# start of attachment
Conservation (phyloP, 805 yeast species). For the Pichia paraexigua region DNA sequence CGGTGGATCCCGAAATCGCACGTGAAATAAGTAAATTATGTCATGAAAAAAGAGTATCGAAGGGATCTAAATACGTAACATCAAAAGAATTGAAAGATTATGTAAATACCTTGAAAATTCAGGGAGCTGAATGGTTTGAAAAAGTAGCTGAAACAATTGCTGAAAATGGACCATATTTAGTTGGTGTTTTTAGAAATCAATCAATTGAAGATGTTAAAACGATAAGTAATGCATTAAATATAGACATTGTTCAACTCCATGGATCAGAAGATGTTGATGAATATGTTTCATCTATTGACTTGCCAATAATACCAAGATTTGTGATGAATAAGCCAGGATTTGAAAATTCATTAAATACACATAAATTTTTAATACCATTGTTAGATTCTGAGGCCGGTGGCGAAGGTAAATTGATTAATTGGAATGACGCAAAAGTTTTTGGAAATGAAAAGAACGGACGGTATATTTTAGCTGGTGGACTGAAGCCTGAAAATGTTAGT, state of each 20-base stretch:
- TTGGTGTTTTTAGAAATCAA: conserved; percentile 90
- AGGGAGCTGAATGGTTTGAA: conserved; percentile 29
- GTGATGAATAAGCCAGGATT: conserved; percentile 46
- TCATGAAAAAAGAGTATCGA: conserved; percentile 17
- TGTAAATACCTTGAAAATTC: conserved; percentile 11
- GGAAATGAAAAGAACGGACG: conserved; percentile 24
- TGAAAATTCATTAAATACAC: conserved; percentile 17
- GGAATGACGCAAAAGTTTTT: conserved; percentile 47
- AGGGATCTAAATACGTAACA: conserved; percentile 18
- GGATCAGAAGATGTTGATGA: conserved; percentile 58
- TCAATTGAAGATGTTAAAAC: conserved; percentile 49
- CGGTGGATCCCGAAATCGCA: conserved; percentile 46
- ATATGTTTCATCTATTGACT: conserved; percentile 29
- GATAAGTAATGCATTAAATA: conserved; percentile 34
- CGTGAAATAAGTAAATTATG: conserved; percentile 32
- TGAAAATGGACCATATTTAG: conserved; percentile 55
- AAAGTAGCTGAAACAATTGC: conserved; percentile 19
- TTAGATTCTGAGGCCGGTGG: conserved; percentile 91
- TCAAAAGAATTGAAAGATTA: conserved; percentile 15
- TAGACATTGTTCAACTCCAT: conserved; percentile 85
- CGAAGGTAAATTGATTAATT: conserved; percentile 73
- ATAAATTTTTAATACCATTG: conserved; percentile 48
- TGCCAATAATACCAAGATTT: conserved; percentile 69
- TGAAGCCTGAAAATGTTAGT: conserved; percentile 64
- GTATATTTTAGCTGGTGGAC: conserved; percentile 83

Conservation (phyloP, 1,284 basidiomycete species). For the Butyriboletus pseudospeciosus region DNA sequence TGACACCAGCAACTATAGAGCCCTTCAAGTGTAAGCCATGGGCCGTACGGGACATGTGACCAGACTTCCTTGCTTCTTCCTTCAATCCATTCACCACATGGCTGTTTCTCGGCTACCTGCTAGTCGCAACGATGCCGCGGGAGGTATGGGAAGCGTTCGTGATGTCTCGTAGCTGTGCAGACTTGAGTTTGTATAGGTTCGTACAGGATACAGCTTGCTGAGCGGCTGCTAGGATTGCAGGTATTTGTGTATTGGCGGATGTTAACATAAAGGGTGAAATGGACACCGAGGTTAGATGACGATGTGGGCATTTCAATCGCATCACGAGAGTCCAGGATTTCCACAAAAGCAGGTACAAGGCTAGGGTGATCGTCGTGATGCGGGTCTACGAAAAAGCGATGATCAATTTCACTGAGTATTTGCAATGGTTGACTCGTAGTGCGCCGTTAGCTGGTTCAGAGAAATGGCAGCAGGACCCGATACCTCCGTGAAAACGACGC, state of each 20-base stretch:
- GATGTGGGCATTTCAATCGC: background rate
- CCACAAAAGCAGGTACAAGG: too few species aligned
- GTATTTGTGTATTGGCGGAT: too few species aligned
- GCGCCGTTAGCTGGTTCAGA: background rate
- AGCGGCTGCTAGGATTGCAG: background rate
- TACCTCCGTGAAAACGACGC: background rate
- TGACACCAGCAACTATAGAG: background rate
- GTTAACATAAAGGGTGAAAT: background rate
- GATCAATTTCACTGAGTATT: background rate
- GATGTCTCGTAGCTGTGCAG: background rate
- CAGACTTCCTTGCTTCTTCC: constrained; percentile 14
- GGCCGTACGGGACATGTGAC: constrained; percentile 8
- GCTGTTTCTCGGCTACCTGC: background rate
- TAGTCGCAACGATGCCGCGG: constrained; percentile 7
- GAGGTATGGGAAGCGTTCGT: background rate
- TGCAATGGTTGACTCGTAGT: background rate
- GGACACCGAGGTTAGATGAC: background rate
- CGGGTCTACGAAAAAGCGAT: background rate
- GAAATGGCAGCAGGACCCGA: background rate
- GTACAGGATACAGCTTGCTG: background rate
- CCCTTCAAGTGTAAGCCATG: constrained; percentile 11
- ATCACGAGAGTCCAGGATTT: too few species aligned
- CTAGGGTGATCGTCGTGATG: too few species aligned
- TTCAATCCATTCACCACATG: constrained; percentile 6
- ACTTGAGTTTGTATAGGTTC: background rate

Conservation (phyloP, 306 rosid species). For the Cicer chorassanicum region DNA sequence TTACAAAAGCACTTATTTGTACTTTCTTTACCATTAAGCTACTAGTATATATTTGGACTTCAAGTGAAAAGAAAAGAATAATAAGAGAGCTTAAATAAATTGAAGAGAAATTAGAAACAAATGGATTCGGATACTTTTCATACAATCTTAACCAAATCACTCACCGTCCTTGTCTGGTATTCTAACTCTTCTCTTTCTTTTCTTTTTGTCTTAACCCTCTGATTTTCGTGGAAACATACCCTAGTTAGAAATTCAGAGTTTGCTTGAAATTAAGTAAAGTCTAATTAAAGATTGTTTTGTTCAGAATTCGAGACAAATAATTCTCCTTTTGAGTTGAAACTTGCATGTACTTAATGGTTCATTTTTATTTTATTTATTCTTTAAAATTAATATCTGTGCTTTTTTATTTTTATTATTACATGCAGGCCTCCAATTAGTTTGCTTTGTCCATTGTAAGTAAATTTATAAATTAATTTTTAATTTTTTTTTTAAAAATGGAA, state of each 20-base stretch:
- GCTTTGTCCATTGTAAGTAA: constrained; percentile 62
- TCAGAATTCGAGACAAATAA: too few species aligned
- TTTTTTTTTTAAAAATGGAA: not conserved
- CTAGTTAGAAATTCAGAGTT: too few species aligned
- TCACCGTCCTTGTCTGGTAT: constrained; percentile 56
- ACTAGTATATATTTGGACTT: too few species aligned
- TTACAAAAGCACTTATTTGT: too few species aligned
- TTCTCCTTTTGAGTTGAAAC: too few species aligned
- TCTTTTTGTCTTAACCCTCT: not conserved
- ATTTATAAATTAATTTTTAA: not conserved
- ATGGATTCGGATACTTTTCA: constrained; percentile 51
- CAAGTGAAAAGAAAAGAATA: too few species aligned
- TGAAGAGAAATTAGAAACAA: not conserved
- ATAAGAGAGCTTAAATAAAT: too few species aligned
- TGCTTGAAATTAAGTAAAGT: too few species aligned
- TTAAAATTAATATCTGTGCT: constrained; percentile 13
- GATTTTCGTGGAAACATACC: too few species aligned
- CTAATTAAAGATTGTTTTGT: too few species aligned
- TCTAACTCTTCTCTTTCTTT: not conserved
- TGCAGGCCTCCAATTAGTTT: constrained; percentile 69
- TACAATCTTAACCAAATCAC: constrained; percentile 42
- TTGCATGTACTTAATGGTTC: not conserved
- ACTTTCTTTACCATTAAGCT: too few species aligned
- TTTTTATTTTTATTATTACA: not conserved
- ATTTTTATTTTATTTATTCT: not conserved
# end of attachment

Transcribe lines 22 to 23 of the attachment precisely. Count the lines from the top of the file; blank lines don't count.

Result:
- CGAAGGTAAATTGATTAATT: conserved; percentile 73
- ATAAATTTTTAATACCATTG: conserved; percentile 48